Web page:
“Digital currency is being used more and more as a payment mechanism because it is even more difficult to stop and trace than gift cards,” warned Jon Miller Steiger, director of the Central East region of the FTC. The regional office, based in Cleveland, serves Ohio, Michigan, Pennsylvania, Virginia, West Virginia, Maryland, Delaware and Washington, DC

“We strongly advise people to avoid paying anything with cryptocurrency or wire transfer, and only use gift cards to purchase the gifts they were intended for,” he said.

Have you really started dating a Bitcoin broker?

Unsurprisingly, people tend to talk about where they work or what they do when they meet on a dating app or elsewhere.

But recently, some people are developing an online love interest that pretends to be an investment professional or somehow explains how to make big bucks investing in a new, and ultimately bogus, transaction. cryptocurrency.

Romance con artist turns crypto crook.

Amy Nofziger, director of victim support for the AARP Fraud Watch Network, said a consumer complained after meeting someone on the Zoosk dating app who told them he was making a lot of money. money by investing in bitcoins. When he suggested that she invest too, she protected his savings by telling him that she didn’t want to discuss money with him.

Investment scams, of course, are growing as more people hear about what appears to be a new way to make big money in cryptocurrency.

“There’s a lot of crypto in the news right now – and as we always say, scammers follow the headlines,” Nofziger said.

An Indianapolis woman told the AARP Fraud Watch Network that she lost $ 1,100 (RM 4,546) after a woman at her church assured her that she could make 10 times her initial investment by converting from l money in cryptocurrency.

There are no investment guarantees, of course. Nofziger also said it’s entirely possible the church lady didn’t even pitch the pitch. A scammer could have hacked the woman’s Facebook account to appear more legitimate and promote the bogus investment, she said.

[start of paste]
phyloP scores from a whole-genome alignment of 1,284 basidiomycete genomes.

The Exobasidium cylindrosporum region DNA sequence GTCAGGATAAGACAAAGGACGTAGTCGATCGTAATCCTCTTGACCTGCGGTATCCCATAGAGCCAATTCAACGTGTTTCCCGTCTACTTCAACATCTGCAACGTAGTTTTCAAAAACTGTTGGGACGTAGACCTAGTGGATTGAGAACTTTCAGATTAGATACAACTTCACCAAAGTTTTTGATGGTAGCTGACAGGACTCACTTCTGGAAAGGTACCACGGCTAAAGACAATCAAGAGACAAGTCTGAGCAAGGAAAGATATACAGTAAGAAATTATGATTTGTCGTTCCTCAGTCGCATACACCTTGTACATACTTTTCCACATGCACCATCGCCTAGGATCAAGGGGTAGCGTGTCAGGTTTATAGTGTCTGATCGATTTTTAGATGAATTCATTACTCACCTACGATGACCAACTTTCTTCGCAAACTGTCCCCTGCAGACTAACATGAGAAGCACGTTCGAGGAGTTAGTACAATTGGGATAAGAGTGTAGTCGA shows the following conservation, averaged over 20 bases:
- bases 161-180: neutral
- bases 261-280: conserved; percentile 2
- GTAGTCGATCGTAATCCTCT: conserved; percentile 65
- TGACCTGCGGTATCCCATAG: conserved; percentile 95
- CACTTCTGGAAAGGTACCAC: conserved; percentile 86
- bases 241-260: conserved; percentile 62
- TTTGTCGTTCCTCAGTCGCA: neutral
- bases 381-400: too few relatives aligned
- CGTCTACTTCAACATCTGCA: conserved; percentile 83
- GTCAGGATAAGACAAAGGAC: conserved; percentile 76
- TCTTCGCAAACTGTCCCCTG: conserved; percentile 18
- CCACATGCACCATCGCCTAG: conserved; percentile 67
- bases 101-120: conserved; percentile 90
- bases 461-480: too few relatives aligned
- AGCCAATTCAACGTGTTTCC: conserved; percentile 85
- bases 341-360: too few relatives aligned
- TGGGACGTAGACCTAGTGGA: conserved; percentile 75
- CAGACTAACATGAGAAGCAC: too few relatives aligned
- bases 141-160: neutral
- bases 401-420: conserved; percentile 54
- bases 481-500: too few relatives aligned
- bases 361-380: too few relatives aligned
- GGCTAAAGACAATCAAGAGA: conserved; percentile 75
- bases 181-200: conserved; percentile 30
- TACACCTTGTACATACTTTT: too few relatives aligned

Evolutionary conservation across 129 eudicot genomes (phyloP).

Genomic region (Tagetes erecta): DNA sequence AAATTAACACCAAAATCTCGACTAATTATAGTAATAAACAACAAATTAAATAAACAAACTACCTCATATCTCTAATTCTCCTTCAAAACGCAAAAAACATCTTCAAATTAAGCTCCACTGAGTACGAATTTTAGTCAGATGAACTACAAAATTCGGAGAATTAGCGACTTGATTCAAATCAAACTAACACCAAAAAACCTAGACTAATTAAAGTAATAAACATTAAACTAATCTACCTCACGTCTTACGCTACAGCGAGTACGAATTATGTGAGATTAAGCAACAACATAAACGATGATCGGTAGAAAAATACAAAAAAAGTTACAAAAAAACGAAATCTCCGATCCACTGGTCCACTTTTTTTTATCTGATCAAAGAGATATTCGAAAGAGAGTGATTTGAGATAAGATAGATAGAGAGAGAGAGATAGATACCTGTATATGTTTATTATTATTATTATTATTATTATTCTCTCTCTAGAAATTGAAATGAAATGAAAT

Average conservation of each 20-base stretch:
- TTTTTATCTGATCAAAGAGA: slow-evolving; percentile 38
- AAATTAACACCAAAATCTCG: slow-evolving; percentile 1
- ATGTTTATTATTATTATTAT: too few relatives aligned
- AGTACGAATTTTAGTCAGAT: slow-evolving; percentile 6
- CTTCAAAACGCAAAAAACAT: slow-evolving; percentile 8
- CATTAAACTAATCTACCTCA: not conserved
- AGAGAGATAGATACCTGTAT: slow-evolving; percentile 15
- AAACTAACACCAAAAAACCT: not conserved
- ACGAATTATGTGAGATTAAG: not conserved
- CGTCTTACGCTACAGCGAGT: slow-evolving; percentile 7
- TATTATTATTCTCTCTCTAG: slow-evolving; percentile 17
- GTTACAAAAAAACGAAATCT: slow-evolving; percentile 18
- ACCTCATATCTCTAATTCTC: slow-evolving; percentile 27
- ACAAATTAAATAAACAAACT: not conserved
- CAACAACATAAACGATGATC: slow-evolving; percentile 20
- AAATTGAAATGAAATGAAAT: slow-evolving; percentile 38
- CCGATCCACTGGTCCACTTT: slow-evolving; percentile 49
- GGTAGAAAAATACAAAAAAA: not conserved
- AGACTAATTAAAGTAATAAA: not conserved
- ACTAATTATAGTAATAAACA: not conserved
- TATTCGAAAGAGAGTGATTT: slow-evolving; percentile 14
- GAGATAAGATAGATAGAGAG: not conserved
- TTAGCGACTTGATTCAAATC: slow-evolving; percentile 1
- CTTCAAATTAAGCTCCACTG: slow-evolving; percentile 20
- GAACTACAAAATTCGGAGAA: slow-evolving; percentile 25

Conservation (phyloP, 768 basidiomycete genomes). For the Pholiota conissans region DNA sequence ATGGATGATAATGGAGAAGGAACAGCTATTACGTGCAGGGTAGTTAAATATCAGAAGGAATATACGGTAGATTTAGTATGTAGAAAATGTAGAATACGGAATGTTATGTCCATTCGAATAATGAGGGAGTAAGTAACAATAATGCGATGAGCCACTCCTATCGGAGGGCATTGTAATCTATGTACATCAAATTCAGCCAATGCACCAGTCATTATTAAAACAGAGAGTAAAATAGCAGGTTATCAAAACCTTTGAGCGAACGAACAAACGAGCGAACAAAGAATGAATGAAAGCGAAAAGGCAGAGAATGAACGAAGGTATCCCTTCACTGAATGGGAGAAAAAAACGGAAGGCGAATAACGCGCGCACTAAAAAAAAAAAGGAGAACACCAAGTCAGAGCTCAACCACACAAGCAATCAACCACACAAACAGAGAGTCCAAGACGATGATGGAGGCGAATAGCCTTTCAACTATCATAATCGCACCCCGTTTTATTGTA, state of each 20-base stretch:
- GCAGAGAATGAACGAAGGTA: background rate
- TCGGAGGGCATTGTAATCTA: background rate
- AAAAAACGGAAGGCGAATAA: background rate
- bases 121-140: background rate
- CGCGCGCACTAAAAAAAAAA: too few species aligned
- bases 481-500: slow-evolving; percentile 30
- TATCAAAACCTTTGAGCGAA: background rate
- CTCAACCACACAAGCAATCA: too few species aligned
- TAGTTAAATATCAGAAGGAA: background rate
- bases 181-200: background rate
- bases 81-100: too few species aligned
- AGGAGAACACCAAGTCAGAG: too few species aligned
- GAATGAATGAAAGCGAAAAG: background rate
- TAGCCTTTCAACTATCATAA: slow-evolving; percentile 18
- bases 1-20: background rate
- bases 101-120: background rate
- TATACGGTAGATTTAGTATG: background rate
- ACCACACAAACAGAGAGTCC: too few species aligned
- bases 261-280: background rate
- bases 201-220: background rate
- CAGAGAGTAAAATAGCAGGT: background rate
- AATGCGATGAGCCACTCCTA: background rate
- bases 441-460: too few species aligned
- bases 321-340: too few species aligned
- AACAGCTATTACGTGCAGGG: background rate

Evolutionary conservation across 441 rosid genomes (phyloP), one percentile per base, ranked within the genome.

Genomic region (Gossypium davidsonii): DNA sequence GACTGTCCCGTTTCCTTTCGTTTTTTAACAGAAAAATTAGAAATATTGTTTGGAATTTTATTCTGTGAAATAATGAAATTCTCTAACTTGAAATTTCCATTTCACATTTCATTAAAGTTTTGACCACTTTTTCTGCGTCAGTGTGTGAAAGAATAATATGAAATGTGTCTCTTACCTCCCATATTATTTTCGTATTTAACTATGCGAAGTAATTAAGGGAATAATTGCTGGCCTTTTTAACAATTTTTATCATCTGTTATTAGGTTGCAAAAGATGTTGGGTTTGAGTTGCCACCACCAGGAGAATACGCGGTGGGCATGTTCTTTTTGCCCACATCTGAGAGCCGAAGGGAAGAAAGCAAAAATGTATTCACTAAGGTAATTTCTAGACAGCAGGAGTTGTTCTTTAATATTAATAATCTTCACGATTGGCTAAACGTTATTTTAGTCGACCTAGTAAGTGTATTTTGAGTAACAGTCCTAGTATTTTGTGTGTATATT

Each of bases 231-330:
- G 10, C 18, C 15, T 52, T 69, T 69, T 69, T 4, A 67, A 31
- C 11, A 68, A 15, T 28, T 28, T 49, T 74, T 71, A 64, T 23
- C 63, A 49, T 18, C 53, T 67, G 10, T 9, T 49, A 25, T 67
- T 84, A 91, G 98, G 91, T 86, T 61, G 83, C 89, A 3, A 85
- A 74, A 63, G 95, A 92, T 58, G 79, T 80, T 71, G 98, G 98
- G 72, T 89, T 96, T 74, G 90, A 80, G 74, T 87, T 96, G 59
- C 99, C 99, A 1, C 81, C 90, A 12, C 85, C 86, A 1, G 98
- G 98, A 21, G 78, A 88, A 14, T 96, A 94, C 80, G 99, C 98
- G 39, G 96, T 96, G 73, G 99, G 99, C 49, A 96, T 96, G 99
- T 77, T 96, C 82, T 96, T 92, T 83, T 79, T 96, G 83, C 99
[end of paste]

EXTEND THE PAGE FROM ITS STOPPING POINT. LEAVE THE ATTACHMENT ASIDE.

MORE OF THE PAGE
Many millennials who laugh at their parents or more senior coworkers saying they would never fall in love with anything so stupid indeed lose real money to cryptocurrency scams.

Scams may seem unlikely, but scammers know how to convince people that they need to take action.

Scammers don’t care about demographics. And often, younger consumers are more likely to fall victim to cryptocurrency scams because they are eager to make money and are frequently on social media where certain scams are launched.

As of October 2020, people aged 20 to 49 are more than five times more likely to report losing money in cryptocurrency investment scams than older groups, according to the FTC.

Watch out for big empty promises

As with any pitch, potential investors need to take shelter if suddenly someone promises exceptional returns, like earning 10 times the amount you originally invested.

Is anyone trying to sell you unregistered titles? Or do they provide misleading information about the risks or the transaction itself?

Seemingly sophisticated speech prompted a Michigan investor to stake US $ 100,000 (RM413,350) in some sort of cryptocurrency mining strategy. The investor expected to earn 2% per week.